For Airbus and Boeing, the Farnborough Air Show marks the halfway point of the sales calendar.
Over the past few years, Farnborough, along with other mid-summer air shows such as Paris and Berlin, has been a hotbed of sales activity.
It’s where deals ranging from the two-to-200-plane variety are announced.
But this year, buzz has been quiet. And rumours of potential megadeals have been virtually nonexistent.
At a time when airlines are experiencing great profitability and with air travel expanding rapidly, it looks like sales of Airbus’ and Boeing’s next generation of airliners are facing two significant headwinds.
The airline industry is a capital-intensive, high-cost, low-margin business. Airlines try to do whatever they can to cut costs. Generally, that means saving on their most significant expense — fuel. With state-of-the-art aerodynamics and fuel-sipping, high-bypass-ratio turbofan engines, Airbus and Boeing’s next generation jets such as the A320neo and the 737MAX offer airlines a way to do this.
However, they also require the airlines to make a significant financial commitment.
Boeing’s most affordable next-generation jet — the 737MAX 7 — carries a list price of $90 million, while the top-of-the-line 777-9X wide-body lists at $400 million. Airbus’ low-end A319neo comes with a $98.5 million sticker price, while the top-end A350-1000 twin-aisle jet $355.7 million.
Even with significant bulk-order discounts common in major orders, the investment for an airline still runs in the billions of dollars.
Unfortunately for aeroplane makers, at just over $46 a barrel, oil is the cheapest it’s been in years. All of the sudden, Airbus and Boeing’s most important customers are reporting 40% to 50% reductions in fuel costs — much more than the roughly 20% improvement its planes could deliver.
As a result, customers are shying away from booking new orders for the pricey, but more efficient jets. Instead, airlines are gravitating t0 less efficient, but more cost-effective, current-generation jets: the Boeing 737NG and the Airbus A330.
Last month, Southwest Airlines, the Boeing 737’s largest and most important customer, pushed back the delivery of 67 737MAX jets by as long as six years — allowing the airline to delay spending $1.9 billion. At the same time, Southwest bumped up the delivery date of six current-gen 737-800 from 2018 to 2017.
Although Southwest will remain the 737MAX’s launch customer when it enters service next year, the airline’s decision is indicative of the hurdles aeroplane makers face.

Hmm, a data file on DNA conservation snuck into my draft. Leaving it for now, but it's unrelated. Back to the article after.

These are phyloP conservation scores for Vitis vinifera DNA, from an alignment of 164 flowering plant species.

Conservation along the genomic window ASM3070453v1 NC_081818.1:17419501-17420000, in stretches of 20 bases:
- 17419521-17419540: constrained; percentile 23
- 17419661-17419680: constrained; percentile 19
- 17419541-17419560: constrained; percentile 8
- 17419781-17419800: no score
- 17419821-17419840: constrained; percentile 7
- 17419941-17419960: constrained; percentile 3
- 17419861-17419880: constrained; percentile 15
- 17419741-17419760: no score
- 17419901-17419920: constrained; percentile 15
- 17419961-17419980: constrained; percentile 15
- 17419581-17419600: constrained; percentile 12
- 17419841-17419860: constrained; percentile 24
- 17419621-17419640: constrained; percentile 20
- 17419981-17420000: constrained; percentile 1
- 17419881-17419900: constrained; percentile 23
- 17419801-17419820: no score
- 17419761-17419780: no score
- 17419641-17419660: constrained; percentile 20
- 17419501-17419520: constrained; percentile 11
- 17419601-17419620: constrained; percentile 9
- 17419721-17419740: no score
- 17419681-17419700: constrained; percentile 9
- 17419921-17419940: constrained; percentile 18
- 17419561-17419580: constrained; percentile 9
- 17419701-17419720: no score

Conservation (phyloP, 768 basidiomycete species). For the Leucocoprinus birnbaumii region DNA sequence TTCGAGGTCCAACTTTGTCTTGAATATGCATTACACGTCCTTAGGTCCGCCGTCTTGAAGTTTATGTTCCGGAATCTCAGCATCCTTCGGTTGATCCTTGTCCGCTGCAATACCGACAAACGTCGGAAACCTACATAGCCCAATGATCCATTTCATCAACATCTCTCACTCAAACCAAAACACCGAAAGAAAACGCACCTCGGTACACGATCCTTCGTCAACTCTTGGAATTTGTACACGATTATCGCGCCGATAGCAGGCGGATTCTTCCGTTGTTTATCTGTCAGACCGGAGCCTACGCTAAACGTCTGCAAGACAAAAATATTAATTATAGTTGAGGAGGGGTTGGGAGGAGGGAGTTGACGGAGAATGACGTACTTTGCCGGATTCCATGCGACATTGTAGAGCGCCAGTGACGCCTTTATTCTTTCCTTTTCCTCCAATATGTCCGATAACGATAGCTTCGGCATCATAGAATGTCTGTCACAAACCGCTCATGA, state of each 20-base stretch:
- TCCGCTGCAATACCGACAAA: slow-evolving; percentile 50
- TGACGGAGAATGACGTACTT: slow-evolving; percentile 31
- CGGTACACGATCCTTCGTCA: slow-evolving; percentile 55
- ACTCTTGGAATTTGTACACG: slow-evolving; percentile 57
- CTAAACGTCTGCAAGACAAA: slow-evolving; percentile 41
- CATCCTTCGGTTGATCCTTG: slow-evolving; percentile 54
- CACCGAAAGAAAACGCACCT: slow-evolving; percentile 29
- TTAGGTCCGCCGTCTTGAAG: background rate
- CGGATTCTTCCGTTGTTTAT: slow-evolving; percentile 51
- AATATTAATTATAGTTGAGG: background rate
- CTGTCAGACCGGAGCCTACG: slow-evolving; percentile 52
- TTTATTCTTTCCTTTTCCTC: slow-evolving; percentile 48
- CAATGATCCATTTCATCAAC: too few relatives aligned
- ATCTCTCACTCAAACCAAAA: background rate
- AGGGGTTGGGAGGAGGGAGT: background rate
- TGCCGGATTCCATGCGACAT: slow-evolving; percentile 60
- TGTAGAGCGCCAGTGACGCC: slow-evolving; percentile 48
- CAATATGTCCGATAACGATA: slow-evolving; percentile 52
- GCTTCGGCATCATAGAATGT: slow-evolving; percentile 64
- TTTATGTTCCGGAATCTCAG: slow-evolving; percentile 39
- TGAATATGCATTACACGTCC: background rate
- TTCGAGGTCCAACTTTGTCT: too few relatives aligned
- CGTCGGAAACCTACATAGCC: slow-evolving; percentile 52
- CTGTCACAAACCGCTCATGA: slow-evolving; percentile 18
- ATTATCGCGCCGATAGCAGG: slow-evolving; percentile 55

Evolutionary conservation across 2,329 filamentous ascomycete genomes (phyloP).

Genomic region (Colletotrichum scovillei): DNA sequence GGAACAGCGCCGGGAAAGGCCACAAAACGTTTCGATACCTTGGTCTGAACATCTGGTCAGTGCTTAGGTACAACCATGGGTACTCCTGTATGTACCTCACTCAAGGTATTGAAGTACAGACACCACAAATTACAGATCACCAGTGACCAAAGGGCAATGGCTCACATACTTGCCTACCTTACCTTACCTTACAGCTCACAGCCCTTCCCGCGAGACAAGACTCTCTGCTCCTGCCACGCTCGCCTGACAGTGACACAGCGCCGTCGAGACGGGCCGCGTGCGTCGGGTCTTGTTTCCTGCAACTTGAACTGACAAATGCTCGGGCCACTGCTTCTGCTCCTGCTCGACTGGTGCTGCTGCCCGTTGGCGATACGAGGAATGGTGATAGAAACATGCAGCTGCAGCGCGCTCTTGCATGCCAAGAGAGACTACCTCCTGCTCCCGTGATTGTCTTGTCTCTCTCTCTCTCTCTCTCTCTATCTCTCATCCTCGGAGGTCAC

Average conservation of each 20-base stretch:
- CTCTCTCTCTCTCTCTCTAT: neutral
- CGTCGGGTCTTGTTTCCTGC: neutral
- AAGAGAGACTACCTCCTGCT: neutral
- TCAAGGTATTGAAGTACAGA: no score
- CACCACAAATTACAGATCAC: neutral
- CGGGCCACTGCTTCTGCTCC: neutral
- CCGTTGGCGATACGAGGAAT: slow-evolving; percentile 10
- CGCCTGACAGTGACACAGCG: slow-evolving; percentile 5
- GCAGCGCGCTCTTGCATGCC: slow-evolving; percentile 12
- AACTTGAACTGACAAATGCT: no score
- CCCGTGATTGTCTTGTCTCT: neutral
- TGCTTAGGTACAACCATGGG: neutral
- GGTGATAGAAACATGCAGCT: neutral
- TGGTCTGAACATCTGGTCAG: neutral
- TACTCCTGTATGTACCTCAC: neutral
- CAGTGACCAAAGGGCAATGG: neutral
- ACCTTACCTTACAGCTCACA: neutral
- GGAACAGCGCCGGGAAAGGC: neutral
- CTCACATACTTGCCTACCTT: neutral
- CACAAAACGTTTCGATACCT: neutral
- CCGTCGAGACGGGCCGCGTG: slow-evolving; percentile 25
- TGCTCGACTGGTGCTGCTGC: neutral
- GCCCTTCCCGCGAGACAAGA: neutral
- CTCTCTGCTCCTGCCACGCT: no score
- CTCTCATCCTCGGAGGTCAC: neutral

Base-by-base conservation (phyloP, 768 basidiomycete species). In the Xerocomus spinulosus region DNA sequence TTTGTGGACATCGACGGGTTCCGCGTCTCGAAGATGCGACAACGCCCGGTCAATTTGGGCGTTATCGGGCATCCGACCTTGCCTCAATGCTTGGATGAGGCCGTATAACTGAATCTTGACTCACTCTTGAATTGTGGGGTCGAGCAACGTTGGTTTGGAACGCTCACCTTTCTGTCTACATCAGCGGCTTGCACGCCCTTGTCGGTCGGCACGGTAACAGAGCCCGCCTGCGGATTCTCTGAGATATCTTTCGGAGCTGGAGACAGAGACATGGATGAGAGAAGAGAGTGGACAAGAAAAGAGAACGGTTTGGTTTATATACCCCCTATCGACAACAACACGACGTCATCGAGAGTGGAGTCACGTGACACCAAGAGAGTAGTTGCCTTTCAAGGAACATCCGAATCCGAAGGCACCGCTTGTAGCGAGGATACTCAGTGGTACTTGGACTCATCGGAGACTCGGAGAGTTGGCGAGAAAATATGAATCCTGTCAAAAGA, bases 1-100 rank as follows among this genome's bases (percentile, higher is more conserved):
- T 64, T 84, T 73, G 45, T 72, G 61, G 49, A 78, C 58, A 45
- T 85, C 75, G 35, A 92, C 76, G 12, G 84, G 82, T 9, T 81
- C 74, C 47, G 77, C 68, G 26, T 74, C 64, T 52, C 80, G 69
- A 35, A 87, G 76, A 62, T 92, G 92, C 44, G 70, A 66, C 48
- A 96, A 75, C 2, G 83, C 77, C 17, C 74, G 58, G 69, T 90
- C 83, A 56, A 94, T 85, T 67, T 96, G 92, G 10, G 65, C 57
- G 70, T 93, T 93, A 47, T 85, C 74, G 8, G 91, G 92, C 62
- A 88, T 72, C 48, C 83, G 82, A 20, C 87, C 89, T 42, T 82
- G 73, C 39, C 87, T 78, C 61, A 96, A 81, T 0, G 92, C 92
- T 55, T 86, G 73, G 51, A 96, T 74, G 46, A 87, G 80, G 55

“With fuel where it’s at, the current 737NGs are perfectly economical, and Southwest sees a way to boost profits and cash flows by a few billion dollars,” Airways senior business analyst Vinay Bhaskara told Business Insider.
“Even though (Southwest CEO) Gary Kelly will bluster about the pilots and the 737 Classic issue being the rationale, this is the primary driver,” Bhaskara added, noting the airline’s ongoing labour dispute with its pilots and need to replace old aircraft.
Airbus seems to be encountering the same issues. While the A320neo is outselling the current-gen A320ceo 68 to 18 this year, the current-gen A321ceo is beating out the A321neo 52 to 21. At the same time, the current-gen A330ceo is outselling the next-gen A330neo 24 to 14.
Compounding the difficulties posed by cheap fuel, Airbus and Boeing may also be victims of their own success. Over the past few years, Airbus’ and Boeing’s sales teams have been firing on all cylinders — sales record after sales record has fallen.
As a result, Airbus now has a 6,716 aircraft backlog while Boeing’s backlog currently sits at 5,693 planes. Even with Airbus and Boeing delivering a record-setting 635 and 762 planes respectively in 2015, customers will have to wait on their orders.
Based on last year’s rate of delivery, it would take Boeing seven and a half years to clear its backlog. At the same time, it will take Airbus more than a decade to work through its waitlist.
So airlines are becoming increasingly hesitant to tie up their cash in planes that will take up to a decade to arrive. In addition, carriers also run the risk of having the market, the economy, and demand for their services change drastically in the time between the order and delivery of aircraft.
While it is likely Airbus and Boeing will book orders at Farnborough in 2016, don’t expect a repeat of the monster 100-plane deals that have become common over the past few years.
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